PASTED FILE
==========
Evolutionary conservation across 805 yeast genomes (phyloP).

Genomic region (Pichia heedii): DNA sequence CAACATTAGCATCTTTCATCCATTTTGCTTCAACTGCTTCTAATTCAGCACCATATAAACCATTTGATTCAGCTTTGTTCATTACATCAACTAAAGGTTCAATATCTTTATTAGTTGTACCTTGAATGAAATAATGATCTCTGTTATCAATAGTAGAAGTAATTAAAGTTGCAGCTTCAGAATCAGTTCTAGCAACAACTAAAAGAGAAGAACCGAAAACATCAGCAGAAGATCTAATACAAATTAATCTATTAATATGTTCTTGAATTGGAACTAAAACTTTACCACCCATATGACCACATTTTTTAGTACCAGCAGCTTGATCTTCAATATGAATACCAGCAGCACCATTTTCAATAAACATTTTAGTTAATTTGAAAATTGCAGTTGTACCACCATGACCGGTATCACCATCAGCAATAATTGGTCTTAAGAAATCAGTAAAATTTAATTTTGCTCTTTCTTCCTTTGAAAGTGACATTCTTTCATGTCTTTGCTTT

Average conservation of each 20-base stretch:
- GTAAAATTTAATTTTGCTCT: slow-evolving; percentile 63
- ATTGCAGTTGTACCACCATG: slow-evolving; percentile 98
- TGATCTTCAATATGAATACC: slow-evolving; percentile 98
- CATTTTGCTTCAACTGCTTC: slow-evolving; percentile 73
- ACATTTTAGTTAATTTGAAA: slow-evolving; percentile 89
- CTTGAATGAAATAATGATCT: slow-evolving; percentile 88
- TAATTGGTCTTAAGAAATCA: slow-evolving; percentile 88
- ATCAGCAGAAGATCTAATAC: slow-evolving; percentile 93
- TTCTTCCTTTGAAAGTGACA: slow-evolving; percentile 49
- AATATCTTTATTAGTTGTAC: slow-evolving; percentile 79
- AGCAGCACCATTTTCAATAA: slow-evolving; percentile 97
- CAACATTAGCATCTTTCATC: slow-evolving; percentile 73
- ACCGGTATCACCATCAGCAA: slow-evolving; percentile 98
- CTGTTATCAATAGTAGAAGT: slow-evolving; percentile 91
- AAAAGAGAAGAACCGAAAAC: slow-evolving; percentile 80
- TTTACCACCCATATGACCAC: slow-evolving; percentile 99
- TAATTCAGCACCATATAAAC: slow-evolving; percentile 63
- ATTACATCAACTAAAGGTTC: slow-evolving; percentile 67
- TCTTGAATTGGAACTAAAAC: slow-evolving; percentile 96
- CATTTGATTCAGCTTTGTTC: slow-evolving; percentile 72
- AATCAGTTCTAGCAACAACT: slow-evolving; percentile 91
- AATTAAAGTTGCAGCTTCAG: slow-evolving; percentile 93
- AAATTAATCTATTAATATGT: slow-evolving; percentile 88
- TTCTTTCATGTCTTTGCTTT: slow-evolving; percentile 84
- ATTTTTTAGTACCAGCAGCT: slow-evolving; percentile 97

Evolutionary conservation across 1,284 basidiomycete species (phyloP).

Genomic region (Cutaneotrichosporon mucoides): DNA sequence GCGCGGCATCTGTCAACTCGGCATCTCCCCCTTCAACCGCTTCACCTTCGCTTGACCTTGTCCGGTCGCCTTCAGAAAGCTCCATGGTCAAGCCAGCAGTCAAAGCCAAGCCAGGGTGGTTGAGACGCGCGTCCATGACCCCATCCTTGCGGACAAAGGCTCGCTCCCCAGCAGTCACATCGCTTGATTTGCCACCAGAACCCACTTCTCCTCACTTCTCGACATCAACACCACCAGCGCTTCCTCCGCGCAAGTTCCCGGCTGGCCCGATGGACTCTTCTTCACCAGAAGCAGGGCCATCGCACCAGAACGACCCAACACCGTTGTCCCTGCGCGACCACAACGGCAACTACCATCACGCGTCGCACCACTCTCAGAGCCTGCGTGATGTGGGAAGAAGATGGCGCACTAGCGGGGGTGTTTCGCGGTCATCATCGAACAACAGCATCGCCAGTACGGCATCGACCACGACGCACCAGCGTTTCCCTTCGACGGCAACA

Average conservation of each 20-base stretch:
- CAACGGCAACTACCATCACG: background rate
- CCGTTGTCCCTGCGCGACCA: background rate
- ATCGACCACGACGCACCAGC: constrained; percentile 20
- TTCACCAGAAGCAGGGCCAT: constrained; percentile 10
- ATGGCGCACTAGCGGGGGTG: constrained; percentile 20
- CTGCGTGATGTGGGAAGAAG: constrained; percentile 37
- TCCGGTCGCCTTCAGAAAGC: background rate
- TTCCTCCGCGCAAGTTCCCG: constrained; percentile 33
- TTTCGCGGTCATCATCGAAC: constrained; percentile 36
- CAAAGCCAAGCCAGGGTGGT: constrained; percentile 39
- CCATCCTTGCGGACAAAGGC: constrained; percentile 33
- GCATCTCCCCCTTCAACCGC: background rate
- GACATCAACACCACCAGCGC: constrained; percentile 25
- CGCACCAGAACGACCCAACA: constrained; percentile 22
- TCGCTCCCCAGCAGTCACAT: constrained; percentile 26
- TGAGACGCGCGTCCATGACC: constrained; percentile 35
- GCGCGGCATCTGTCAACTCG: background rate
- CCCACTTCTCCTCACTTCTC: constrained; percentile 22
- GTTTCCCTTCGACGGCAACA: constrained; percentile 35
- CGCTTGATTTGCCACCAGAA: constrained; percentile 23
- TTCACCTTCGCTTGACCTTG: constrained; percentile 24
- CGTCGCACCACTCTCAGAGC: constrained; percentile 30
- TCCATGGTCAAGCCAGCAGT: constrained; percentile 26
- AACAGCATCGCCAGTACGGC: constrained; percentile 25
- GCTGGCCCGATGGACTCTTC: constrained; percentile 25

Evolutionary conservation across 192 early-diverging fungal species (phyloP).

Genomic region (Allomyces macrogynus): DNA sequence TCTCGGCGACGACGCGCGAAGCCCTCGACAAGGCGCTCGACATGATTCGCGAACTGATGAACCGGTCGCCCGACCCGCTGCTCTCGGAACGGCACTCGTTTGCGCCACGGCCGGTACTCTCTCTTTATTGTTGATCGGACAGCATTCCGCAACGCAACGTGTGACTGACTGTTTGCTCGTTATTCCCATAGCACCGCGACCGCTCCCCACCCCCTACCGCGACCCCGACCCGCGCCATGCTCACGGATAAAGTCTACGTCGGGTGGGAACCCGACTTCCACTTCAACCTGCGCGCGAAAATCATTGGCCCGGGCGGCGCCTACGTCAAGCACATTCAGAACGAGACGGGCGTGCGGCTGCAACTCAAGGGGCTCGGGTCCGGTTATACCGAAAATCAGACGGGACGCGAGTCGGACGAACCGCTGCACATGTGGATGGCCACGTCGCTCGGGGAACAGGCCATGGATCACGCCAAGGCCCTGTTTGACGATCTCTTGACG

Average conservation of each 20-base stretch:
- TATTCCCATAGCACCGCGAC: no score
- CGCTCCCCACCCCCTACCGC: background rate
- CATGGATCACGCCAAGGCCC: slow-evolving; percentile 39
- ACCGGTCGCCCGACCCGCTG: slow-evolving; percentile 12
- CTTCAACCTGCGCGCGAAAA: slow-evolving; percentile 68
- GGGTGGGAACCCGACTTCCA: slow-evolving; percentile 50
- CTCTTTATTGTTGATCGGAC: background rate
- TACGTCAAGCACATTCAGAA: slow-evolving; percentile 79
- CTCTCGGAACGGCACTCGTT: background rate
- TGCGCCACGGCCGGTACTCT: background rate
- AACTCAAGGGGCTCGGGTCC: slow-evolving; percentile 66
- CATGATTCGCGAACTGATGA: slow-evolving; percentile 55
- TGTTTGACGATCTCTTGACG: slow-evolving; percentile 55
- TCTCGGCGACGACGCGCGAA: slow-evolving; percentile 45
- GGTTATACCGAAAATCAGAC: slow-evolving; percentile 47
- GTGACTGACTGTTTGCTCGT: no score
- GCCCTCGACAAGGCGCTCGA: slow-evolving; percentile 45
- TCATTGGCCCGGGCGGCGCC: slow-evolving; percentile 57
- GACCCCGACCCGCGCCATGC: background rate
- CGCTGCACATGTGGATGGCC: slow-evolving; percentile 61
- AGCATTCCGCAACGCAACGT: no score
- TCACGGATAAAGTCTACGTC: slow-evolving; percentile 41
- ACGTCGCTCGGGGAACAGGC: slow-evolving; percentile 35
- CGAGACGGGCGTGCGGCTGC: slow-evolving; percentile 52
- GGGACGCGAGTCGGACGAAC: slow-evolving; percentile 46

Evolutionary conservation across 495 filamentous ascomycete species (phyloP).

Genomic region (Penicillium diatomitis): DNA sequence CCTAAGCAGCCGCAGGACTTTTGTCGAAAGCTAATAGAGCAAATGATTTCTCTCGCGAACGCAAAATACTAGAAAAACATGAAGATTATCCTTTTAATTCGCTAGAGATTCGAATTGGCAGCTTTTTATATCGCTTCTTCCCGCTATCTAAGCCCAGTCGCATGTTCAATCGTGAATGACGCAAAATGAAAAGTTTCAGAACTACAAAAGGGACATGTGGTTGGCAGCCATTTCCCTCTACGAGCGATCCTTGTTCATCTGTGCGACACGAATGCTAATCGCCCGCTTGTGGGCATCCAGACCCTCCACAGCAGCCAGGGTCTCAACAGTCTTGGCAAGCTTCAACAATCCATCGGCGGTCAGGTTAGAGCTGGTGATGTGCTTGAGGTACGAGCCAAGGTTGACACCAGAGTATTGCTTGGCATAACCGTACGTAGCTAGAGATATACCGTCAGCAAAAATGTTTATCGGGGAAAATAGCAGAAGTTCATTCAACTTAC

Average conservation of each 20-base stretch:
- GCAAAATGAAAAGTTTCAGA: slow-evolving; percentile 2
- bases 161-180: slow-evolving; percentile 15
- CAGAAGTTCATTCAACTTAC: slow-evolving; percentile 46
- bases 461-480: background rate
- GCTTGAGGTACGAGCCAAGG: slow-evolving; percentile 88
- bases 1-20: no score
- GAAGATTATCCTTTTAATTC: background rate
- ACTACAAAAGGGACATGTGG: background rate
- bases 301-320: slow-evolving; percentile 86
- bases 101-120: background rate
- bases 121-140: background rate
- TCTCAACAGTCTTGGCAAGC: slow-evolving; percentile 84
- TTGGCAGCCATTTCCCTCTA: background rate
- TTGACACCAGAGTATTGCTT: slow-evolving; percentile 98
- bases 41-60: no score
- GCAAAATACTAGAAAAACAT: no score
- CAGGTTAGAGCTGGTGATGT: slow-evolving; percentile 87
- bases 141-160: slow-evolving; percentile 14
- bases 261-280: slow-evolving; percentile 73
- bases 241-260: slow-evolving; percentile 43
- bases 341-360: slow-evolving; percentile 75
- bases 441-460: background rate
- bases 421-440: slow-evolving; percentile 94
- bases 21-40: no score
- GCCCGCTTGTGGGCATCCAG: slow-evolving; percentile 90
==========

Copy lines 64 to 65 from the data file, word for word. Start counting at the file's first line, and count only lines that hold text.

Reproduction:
- CTTCAACCTGCGCGCGAAAA: slow-evolving; percentile 68
- GGGTGGGAACCCGACTTCCA: slow-evolving; percentile 50